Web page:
The Flyover Show in pictures
By Patricia Hoskins
On Saturday 31st May 2008 the entire derelict space underneath the Hockley flyover came alive with an explosion of comtemporary urban art and music, in a free outdoor event. See pictures from the day.
Live @ The Flyover Show
Led by multi-award winning jazz musician Soweto Kinch, the Hockley flyover roundabout was transformed into an arena of live music and arts. Take a look at picture galleries reflecting the day.
Enjoying the Flyover Show
An eclectic mix of people of all ages and backgrounds filled the urban derelict space and enjoyed a day of world class jazz, hip hop, poetry, street art, theatre and dance.
World class performances
Live performances included world renowned local jazz musician Andy Hamilton jamming with Soweto, the amazing acappella melodies of Birmingham's Black Voices gospel choir and reggae legend Basil Gabbidon of Steel Pulse plus UK contemporary artists Bashy, Pentalk, Jonzi D, Zena Edwards and many more....
Black Voices live @ The Flyover Show
The project is the first of its kind to be organised and delivered by Soweto Kinch, he worked alongside Nu Century Arts and a newly formed consortium of black arts groups called CISC.
Reclaiming the soul of the city
Hockley was once a thriving centre of cultural activity with local music legends such as Steel Pulse, UB40, Andy Hamilton and 80’s band Musical Youth putting the inner city areas of Birmingham on the global music map.
The area is now known for its rundown buildings and empty boarded up retail units and small warehouses.
Soweto live @ The Flyover Show
As local resident still living in the area that regularly receives negative press, Soweto Kinch felt he wanted to reclaim the derelict space in a bold artistic statement.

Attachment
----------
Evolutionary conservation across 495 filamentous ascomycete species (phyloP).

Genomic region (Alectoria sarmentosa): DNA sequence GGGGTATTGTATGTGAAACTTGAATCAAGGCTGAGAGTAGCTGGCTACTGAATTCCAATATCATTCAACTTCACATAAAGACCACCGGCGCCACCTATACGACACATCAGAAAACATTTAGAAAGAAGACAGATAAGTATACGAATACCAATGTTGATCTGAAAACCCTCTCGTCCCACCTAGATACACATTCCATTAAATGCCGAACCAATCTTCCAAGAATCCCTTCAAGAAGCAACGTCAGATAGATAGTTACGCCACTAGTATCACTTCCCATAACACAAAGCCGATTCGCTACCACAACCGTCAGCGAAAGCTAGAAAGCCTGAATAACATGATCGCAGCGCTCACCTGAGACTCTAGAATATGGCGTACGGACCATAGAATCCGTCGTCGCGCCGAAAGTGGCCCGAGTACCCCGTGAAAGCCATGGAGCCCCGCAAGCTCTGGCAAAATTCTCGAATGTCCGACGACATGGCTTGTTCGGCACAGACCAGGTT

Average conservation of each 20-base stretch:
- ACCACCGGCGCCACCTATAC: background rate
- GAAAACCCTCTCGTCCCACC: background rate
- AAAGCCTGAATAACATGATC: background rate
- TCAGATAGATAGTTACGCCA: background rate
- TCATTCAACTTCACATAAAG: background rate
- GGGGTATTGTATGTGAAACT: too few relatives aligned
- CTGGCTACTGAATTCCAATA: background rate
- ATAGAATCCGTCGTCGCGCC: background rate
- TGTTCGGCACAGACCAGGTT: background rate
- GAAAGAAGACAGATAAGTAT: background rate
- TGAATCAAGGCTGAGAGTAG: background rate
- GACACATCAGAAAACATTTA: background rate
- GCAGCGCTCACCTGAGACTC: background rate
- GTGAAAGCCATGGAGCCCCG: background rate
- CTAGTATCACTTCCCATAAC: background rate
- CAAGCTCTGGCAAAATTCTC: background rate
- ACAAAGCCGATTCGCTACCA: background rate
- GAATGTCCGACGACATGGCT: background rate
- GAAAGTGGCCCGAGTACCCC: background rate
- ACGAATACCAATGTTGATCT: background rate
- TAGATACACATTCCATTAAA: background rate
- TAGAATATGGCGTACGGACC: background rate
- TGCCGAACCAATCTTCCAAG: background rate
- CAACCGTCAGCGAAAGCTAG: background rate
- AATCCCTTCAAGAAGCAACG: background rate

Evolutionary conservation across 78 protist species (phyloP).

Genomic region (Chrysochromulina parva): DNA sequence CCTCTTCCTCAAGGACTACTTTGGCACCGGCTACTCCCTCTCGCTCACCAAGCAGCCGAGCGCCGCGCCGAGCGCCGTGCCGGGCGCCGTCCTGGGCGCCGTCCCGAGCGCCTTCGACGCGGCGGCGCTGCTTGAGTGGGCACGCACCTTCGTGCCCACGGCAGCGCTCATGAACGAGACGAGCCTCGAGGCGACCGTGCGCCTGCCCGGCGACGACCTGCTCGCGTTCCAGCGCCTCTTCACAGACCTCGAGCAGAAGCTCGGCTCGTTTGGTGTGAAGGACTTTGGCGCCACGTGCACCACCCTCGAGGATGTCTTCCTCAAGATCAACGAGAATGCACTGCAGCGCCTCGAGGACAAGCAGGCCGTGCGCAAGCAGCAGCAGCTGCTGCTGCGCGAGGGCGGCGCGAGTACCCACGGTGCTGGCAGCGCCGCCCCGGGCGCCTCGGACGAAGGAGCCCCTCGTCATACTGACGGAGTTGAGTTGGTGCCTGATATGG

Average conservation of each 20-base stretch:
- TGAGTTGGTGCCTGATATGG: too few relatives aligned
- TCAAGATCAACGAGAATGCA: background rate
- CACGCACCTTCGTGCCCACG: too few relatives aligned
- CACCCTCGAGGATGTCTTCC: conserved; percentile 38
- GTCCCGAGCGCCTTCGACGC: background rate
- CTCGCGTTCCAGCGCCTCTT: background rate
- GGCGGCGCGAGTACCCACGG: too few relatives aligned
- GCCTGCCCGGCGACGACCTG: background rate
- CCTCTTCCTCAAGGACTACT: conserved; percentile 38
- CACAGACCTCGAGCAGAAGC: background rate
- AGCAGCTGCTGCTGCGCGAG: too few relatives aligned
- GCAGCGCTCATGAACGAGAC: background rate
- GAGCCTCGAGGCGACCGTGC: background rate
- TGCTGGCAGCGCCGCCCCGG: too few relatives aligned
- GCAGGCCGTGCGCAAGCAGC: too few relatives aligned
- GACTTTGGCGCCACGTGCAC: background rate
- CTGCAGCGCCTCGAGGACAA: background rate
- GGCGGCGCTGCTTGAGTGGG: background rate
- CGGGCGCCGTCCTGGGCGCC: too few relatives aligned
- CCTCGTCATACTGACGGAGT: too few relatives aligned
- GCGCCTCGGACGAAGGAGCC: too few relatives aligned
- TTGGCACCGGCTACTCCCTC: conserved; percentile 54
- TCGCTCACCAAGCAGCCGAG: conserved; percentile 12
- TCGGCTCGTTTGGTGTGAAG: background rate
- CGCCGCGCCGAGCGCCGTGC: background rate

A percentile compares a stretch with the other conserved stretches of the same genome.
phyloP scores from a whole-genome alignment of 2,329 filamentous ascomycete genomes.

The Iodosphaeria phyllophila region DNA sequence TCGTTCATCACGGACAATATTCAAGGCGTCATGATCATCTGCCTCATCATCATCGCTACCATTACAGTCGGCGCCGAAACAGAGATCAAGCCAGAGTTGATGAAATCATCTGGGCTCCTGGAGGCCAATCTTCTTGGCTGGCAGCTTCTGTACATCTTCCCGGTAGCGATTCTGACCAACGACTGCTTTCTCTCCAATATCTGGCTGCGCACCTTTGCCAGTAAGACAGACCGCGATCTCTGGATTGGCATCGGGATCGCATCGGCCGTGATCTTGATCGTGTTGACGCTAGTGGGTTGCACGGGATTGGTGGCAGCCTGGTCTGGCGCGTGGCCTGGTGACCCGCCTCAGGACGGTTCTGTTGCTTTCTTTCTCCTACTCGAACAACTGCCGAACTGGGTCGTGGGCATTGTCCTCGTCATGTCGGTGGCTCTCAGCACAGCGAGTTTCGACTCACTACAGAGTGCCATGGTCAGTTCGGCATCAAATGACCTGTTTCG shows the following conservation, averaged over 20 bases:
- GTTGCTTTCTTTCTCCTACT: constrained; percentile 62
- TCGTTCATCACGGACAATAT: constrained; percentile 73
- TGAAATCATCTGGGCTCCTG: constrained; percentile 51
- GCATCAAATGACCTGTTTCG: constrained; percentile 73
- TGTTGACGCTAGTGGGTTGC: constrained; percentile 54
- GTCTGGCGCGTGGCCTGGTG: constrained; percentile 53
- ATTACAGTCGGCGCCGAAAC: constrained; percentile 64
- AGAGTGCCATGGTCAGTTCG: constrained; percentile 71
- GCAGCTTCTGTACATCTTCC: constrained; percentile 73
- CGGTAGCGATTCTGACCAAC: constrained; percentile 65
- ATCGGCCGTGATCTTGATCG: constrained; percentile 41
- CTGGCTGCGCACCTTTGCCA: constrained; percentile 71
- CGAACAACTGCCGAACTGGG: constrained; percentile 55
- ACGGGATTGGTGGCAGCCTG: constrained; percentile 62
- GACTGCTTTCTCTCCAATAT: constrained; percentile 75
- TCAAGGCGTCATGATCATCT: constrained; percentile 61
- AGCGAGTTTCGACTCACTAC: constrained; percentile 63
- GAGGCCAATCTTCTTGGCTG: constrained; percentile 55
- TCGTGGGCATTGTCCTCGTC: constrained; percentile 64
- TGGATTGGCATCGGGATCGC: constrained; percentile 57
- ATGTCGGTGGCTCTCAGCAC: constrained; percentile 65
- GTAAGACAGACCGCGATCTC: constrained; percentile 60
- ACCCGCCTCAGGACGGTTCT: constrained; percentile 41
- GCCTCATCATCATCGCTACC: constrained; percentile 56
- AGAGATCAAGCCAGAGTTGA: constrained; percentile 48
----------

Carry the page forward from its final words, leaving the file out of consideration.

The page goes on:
An interview with Soweto
In a pre-show interview with the BBC Birmingham website Soweto shares his experiences of life in Hockley and the inspiration behind this groundbreaking venture.
Soweto explains: “Hockley was once an area where all kinds of iconic events used to happen; now the area is known for drugs, gun crime and unemployment.
“With Handsworth Carnival we had a sense of belonging you were recognised as being part of the community. Now Handsworth’s got beef with Aston, Newtown’s got beef with Hockley, Ladywood with Lozells etc… what was already a small turf has being dissected even further.
"I live really close to the flyover and living in the same block as me is another jazz musician, poets, play writers, actors, dancers and all sorts of creative types. We really need to celebrate their work in the community.
“For me it’s about showing the breadth and excitement of the arts that people aren’t normally exposed to.”
Listen to the full pre-show interview with Soweto Kinch - he talks more about life in Hockley and his passion for showcasing unconventional arts and music.
last updated: 11/08/2008 at 15:18